Artists - Chef Aid - The South Park Album
Best Cartoon Soundtrack of the Millenium
And now the moment
you have all been waiting for : the latest from Comedy Central's
own South Park. Through this album, we are reminded that South
Park is here to stay - and that it is pure genius.
This album totally
blew me away. When I heard that South Park was going to have
a soundtrack, I was kind of excited (I mean I used to help
Park Central so I am a big fan of the show). However,
lately I have not been paying too much attention to the show,
and I assumed this album would be a vain attempt to make a
quick buck. I was wrong - the album is definitely not a waste.
Since the album
is Chef Aid, it can only be assumed that we would get the
best of the best out in support of our favorite member of
school food service personnel. We have tracks by such famous
acts as Master P, 'Ol Dirty Bastard, Crystal Method, Perry
Farrell, Devo, Elton John, and many more.
In addition to
the work done by these big names, Isaac Hayes joins up as
the voice of Chef. He does backing vocals in a few songs,
as well as doing a few solo songs as well. "Chocolate
Salty Balls (P.S. I Love You)," is one of the first singles
off the album - an excellent mix of sexual innuendos when
talking about Chef's most famous dish. "Simultaneous"
is an ode to sex with multiple partners - at the same time.
The infamous "No Substitute" from the Valentine's
episode is redone in full by chef - now a love song to Kathy
Lee coupled with a graphic description of a sexual encounter
between two hummingbirds. His final track is a duet with Meat
Loaf in the song "Tonight is Right for Love (With Meredith
Baxter Birney)." All of these tracks are sure to get
a laugh out of most people.
are not the only highlight to the album though. The big names
all shine through as well. "Nowhere to Run (Vapor Trail)"
is a group collaboration between The Crystal Method, Ozzy
Osbourne, DMX, 'Ol Dirty Bastard, and Fuzzbubble. The sound
is one of the more unique ones found on the album, incorporating
a mix between electronica, rap, and rock - all by the biggest
names in their respective industries. Master P offers up a
little rap track called "Kenny's Dead" and Rancid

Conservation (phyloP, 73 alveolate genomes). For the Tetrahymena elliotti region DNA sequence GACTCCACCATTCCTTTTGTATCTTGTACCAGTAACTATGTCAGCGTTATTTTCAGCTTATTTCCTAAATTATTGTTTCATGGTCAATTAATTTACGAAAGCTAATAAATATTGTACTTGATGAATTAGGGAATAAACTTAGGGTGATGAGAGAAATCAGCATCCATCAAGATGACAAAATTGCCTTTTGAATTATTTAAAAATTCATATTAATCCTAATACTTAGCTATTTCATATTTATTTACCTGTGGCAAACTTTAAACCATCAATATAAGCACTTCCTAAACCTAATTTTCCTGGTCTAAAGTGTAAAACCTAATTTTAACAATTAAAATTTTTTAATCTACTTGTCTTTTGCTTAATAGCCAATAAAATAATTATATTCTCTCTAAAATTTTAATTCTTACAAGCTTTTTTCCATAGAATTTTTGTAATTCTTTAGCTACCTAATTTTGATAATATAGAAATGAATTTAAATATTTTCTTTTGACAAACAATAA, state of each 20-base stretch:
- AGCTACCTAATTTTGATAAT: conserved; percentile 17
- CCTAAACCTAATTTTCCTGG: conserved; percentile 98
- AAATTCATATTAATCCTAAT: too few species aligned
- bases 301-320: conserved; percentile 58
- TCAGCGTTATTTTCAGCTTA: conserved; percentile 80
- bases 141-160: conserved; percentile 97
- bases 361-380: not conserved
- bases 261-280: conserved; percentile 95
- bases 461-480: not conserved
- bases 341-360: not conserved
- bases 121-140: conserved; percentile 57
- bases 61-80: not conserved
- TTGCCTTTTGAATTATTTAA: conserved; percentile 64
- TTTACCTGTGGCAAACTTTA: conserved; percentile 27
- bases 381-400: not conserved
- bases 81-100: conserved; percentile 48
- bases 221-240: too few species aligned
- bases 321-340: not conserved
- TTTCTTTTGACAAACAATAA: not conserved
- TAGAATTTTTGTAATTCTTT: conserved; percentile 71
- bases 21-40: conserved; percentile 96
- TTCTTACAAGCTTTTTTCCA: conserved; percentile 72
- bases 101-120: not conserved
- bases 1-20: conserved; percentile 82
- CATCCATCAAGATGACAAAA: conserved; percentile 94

do their own original track "Brad Logan."
There are a few
tracks that definitely shine through. This includes a new
version of "Bubblegoose" by Wyclef Jean (original
version on his Carnival album) with comments and singalongs
by Stan, Kyle, Cartman, and Kenny. Mousse T vs. Hot &
Juicy keep the middle of the album going with their own style
of European dance music on the song "Horny." The
track is overlaid with a fake phone conversation between Matt
and a record executive (Trey) complaining about the song.
(It has become me and my friends' theme song, next to "Beer"
by Reel Big Fish of course).
By far the most
noteworthy track is Eric Cartman singing his own rendition
of "Come Sail Away" (Styx). Anyone who knows this
song is sure to get a kick out of this song, sung in its entirity
by the the little fat kid. The rest of the tracks are all
quality as well. The only ones I don't care much for are Devo's
"Huboon Stomp" and Primus's "Mephisto and Kevin"
(although "Mephisto and Kevin" is interesting because
it explains just who that little monkey boy is).
recommend this album - even if you are not a fan of South
Park. Pretty much everyone is bound to find entertainment
inside. It is available in both and explicit and edited version,
so you can even get one for the kids. My only problem is that
it has a definite chance of losing its meaning as South Park
begins to fade. That doesn't seem like an immediate threat,
but it is bound to happen. Enjoy this while it lasts.